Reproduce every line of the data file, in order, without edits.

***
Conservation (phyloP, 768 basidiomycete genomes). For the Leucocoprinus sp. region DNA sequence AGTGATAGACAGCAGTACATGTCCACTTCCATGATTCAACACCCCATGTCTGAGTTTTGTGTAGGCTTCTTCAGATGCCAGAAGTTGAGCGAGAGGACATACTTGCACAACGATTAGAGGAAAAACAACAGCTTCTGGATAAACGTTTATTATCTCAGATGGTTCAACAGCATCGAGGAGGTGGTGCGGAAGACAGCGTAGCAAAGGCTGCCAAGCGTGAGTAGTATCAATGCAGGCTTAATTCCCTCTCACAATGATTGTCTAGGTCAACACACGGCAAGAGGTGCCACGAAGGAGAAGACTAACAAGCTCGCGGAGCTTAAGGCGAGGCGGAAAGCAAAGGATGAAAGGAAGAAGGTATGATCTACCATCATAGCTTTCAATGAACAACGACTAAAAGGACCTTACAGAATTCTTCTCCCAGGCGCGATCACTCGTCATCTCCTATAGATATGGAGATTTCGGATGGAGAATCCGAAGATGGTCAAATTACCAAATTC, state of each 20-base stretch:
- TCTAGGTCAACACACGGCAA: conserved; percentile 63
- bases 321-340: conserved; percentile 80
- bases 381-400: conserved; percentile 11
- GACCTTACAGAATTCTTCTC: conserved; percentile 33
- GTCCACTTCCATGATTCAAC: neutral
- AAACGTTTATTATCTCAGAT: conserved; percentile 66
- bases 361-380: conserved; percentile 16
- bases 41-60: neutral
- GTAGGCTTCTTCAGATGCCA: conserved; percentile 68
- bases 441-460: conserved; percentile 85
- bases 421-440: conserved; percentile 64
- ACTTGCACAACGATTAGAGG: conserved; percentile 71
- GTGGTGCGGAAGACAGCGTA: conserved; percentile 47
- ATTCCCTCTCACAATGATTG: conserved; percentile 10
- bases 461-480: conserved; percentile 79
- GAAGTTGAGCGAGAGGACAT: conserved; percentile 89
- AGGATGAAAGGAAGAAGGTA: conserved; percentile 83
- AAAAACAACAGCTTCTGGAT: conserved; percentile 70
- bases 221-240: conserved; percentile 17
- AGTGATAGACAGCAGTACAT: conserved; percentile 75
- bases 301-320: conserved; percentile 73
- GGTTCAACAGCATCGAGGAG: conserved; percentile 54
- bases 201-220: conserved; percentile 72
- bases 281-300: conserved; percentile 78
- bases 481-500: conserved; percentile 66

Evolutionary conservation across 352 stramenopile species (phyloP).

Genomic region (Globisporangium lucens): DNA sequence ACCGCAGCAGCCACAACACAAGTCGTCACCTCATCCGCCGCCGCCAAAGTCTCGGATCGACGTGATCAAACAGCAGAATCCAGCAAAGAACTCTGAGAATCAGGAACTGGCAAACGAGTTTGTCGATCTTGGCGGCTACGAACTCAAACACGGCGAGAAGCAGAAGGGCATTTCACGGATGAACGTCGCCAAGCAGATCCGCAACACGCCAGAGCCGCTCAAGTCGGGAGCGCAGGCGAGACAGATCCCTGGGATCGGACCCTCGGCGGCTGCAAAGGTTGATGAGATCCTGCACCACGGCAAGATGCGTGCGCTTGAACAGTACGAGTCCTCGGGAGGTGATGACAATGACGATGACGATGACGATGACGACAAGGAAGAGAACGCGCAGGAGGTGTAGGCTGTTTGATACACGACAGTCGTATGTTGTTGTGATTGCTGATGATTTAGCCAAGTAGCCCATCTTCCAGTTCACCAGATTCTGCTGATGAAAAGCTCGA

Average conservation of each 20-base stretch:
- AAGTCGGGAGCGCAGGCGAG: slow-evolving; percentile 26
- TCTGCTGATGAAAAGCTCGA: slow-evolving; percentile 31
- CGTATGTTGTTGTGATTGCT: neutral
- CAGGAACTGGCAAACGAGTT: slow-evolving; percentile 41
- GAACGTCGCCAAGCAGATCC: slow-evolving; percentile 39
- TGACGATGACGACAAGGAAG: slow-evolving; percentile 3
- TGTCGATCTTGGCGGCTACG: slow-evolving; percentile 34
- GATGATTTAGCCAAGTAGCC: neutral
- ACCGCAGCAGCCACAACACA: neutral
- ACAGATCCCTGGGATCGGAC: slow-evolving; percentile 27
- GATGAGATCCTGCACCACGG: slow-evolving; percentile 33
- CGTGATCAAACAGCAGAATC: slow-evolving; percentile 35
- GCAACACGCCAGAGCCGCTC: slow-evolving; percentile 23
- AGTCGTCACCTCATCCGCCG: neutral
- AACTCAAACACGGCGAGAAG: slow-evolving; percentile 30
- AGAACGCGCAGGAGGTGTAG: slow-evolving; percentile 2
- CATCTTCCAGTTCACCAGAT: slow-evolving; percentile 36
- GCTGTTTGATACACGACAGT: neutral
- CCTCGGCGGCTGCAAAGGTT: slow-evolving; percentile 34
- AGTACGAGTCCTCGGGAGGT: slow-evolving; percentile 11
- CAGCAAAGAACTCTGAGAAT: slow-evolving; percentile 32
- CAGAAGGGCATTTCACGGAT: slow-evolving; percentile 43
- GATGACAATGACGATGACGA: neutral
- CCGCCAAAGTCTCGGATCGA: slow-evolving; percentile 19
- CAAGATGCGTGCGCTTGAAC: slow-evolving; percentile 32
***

Conservation (phyloP, 768 basidiomycete genomes). For the Leucocoprinus sp. region DNA sequence AGTGATAGACAGCAGTACATGTCCACTTCCATGATTCAACACCCCATGTCTGAGTTTTGTGTAGGCTTCTTCAGATGCCAGAAGTTGAGCGAGAGGACATACTTGCACAACGATTAGAGGAAAAACAACAGCTTCTGGATAAACGTTTATTATCTCAGATGGTTCAACAGCATCGAGGAGGTGGTGCGGAAGACAGCGTAGCAAAGGCTGCCAAGCGTGAGTAGTATCAATGCAGGCTTAATTCCCTCTCACAATGATTGTCTAGGTCAACACACGGCAAGAGGTGCCACGAAGGAGAAGACTAACAAGCTCGCGGAGCTTAAGGCGAGGCGGAAAGCAAAGGATGAAAGGAAGAAGGTATGATCTACCATCATAGCTTTCAATGAACAACGACTAAAAGGACCTTACAGAATTCTTCTCCCAGGCGCGATCACTCGTCATCTCCTATAGATATGGAGATTTCGGATGGAGAATCCGAAGATGGTCAAATTACCAAATTC, state of each 20-base stretch:
- TCTAGGTCAACACACGGCAA: conserved; percentile 63
- bases 321-340: conserved; percentile 80
- bases 381-400: conserved; percentile 11
- GACCTTACAGAATTCTTCTC: conserved; percentile 33
- GTCCACTTCCATGATTCAAC: neutral
- AAACGTTTATTATCTCAGAT: conserved; percentile 66
- bases 361-380: conserved; percentile 16
- bases 41-60: neutral
- GTAGGCTTCTTCAGATGCCA: conserved; percentile 68
- bases 441-460: conserved; percentile 85
- bases 421-440: conserved; percentile 64
- ACTTGCACAACGATTAGAGG: conserved; percentile 71
- GTGGTGCGGAAGACAGCGTA: conserved; percentile 47
- ATTCCCTCTCACAATGATTG: conserved; percentile 10
- bases 461-480: conserved; percentile 79
- GAAGTTGAGCGAGAGGACAT: conserved; percentile 89
- AGGATGAAAGGAAGAAGGTA: conserved; percentile 83
- AAAAACAACAGCTTCTGGAT: conserved; percentile 70
- bases 221-240: conserved; percentile 17
- AGTGATAGACAGCAGTACAT: conserved; percentile 75
- bases 301-320: conserved; percentile 73
- GGTTCAACAGCATCGAGGAG: conserved; percentile 54
- bases 201-220: conserved; percentile 72
- bases 281-300: conserved; percentile 78
- bases 481-500: conserved; percentile 66

Evolutionary conservation across 352 stramenopile species (phyloP).

Genomic region (Globisporangium lucens): DNA sequence ACCGCAGCAGCCACAACACAAGTCGTCACCTCATCCGCCGCCGCCAAAGTCTCGGATCGACGTGATCAAACAGCAGAATCCAGCAAAGAACTCTGAGAATCAGGAACTGGCAAACGAGTTTGTCGATCTTGGCGGCTACGAACTCAAACACGGCGAGAAGCAGAAGGGCATTTCACGGATGAACGTCGCCAAGCAGATCCGCAACACGCCAGAGCCGCTCAAGTCGGGAGCGCAGGCGAGACAGATCCCTGGGATCGGACCCTCGGCGGCTGCAAAGGTTGATGAGATCCTGCACCACGGCAAGATGCGTGCGCTTGAACAGTACGAGTCCTCGGGAGGTGATGACAATGACGATGACGATGACGATGACGACAAGGAAGAGAACGCGCAGGAGGTGTAGGCTGTTTGATACACGACAGTCGTATGTTGTTGTGATTGCTGATGATTTAGCCAAGTAGCCCATCTTCCAGTTCACCAGATTCTGCTGATGAAAAGCTCGA

Average conservation of each 20-base stretch:
- AAGTCGGGAGCGCAGGCGAG: slow-evolving; percentile 26
- TCTGCTGATGAAAAGCTCGA: slow-evolving; percentile 31
- CGTATGTTGTTGTGATTGCT: neutral
- CAGGAACTGGCAAACGAGTT: slow-evolving; percentile 41
- GAACGTCGCCAAGCAGATCC: slow-evolving; percentile 39
- TGACGATGACGACAAGGAAG: slow-evolving; percentile 3
- TGTCGATCTTGGCGGCTACG: slow-evolving; percentile 34
- GATGATTTAGCCAAGTAGCC: neutral
- ACCGCAGCAGCCACAACACA: neutral
- ACAGATCCCTGGGATCGGAC: slow-evolving; percentile 27
- GATGAGATCCTGCACCACGG: slow-evolving; percentile 33
- CGTGATCAAACAGCAGAATC: slow-evolving; percentile 35
- GCAACACGCCAGAGCCGCTC: slow-evolving; percentile 23
- AGTCGTCACCTCATCCGCCG: neutral
- AACTCAAACACGGCGAGAAG: slow-evolving; percentile 30
- AGAACGCGCAGGAGGTGTAG: slow-evolving; percentile 2
- CATCTTCCAGTTCACCAGAT: slow-evolving; percentile 36
- GCTGTTTGATACACGACAGT: neutral
- CCTCGGCGGCTGCAAAGGTT: slow-evolving; percentile 34
- AGTACGAGTCCTCGGGAGGT: slow-evolving; percentile 11
- CAGCAAAGAACTCTGAGAAT: slow-evolving; percentile 32
- CAGAAGGGCATTTCACGGAT: slow-evolving; percentile 43
- GATGACAATGACGATGACGA: neutral
- CCGCCAAAGTCTCGGATCGA: slow-evolving; percentile 19
- CAAGATGCGTGCGCTTGAAC: slow-evolving; percentile 32